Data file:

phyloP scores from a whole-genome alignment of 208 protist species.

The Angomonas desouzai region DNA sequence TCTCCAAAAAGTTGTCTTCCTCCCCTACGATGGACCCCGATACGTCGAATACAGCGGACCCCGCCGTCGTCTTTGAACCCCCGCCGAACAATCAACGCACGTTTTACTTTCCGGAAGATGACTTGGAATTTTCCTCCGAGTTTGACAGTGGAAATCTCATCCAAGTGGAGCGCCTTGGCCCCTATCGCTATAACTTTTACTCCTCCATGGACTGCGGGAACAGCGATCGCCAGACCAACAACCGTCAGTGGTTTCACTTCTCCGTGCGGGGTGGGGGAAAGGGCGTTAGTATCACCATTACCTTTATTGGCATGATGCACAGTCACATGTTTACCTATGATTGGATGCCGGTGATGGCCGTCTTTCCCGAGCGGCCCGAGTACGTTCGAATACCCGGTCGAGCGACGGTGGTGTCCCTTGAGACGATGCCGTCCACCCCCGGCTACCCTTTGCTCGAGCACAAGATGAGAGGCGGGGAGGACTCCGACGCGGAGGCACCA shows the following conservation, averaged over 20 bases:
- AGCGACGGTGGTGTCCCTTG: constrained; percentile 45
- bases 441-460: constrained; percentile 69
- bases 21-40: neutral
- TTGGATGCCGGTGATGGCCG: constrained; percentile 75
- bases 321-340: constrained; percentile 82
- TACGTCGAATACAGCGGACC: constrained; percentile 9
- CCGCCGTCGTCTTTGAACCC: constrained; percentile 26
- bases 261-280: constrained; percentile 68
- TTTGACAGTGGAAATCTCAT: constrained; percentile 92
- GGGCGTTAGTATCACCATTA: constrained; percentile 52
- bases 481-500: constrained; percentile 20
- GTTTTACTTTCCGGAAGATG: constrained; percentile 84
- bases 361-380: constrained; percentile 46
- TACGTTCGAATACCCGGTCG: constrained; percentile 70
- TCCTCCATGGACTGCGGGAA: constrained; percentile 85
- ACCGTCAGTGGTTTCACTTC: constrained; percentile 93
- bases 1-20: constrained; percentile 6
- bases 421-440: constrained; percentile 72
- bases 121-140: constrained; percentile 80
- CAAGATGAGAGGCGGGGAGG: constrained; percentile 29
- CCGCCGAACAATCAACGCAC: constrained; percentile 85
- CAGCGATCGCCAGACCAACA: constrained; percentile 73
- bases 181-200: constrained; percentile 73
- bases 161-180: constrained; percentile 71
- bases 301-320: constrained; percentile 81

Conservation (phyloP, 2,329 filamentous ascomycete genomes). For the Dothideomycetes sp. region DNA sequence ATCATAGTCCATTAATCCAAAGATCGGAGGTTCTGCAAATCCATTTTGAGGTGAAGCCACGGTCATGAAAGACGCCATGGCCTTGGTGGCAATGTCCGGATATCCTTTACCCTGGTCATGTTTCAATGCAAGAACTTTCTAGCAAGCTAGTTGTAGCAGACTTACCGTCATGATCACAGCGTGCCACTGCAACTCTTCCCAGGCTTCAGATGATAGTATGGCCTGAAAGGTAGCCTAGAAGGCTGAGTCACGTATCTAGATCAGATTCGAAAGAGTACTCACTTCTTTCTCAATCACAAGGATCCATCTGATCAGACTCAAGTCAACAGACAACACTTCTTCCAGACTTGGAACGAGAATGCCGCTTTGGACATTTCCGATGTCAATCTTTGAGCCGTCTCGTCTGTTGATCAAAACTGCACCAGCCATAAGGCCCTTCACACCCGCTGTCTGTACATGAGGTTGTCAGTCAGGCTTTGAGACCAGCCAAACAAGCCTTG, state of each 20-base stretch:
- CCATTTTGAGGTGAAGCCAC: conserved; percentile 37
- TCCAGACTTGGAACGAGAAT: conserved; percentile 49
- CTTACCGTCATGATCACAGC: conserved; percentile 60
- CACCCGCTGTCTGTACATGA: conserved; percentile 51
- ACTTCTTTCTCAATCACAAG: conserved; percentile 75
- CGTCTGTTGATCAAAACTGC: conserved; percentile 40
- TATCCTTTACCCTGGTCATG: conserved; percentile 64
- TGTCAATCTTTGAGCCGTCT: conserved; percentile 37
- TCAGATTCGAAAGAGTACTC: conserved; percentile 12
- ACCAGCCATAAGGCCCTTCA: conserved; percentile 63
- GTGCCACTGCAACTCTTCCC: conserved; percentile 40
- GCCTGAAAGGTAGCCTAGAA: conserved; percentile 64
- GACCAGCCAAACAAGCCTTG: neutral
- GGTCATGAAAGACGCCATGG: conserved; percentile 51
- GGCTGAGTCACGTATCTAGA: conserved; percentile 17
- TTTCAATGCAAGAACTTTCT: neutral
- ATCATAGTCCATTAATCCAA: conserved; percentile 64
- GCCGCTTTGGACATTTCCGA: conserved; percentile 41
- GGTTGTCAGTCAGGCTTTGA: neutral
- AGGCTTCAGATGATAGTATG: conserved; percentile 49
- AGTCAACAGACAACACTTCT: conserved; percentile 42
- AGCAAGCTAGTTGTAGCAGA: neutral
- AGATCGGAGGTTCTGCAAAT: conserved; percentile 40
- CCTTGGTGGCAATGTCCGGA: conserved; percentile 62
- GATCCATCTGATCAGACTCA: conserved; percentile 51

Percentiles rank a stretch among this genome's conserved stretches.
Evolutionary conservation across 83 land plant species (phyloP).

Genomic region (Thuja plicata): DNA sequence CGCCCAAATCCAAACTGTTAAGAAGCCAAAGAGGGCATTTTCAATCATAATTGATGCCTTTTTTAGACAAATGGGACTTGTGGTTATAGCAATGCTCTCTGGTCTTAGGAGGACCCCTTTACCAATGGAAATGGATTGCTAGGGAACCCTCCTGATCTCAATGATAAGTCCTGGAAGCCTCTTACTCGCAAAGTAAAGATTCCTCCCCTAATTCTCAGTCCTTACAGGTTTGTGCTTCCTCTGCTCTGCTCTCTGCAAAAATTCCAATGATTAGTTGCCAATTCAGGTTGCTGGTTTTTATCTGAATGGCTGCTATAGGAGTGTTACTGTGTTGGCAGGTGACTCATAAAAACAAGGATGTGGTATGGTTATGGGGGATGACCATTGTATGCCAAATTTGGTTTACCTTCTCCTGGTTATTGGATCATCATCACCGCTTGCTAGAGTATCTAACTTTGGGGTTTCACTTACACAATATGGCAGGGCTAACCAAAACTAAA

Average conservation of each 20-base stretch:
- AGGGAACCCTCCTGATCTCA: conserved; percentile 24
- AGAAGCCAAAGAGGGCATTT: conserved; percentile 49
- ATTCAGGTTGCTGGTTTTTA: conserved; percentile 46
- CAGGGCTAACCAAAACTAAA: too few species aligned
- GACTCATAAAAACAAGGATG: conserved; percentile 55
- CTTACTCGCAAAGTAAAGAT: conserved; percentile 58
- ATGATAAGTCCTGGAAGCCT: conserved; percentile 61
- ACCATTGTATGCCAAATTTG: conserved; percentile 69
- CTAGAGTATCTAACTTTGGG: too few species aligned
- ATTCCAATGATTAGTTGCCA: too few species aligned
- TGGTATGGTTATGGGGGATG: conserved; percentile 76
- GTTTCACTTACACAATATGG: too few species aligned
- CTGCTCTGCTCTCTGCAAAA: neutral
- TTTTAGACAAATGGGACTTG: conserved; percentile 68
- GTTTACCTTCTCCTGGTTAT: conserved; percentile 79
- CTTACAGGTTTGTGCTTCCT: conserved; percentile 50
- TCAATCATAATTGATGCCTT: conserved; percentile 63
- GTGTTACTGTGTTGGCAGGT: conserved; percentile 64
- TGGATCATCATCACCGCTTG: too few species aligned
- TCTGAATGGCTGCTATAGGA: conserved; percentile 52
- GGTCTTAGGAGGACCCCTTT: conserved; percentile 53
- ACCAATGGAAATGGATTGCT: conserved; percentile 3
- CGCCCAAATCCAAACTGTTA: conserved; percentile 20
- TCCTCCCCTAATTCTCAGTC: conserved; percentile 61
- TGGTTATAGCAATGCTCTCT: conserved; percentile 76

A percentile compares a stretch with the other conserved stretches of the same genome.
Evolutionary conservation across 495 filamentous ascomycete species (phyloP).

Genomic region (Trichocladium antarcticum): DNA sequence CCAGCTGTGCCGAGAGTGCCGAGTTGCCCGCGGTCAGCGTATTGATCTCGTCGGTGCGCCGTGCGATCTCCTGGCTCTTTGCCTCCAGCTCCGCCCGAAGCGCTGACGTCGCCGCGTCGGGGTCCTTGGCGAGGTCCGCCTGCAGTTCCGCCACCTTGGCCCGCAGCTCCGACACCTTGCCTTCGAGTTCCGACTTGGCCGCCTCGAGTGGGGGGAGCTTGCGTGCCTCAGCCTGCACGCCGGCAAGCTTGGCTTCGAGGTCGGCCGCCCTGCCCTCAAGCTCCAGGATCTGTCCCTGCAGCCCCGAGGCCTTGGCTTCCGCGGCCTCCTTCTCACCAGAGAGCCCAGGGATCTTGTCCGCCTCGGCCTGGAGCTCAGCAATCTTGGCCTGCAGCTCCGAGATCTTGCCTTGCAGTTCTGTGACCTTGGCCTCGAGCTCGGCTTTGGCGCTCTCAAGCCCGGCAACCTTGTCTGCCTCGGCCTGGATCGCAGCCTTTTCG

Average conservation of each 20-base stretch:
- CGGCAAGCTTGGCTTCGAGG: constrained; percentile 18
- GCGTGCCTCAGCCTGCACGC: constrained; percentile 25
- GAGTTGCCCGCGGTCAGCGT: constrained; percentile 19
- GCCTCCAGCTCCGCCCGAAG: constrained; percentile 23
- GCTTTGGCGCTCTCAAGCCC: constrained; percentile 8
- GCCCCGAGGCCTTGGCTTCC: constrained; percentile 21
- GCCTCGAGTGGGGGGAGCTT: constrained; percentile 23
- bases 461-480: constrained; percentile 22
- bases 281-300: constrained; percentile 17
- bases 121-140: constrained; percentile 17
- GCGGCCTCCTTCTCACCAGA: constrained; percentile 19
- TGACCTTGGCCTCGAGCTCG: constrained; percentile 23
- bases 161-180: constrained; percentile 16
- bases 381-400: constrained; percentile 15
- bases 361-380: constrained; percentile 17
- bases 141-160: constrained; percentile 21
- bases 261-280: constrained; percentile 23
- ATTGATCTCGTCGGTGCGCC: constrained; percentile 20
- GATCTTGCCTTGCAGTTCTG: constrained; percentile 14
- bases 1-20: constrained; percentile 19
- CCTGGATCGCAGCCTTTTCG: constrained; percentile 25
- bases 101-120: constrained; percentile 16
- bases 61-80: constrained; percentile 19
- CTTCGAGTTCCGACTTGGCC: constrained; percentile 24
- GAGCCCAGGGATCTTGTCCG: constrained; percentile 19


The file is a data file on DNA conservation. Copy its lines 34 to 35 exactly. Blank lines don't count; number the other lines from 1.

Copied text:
- CGTCTGTTGATCAAAACTGC: conserved; percentile 40
- TATCCTTTACCCTGGTCATG: conserved; percentile 64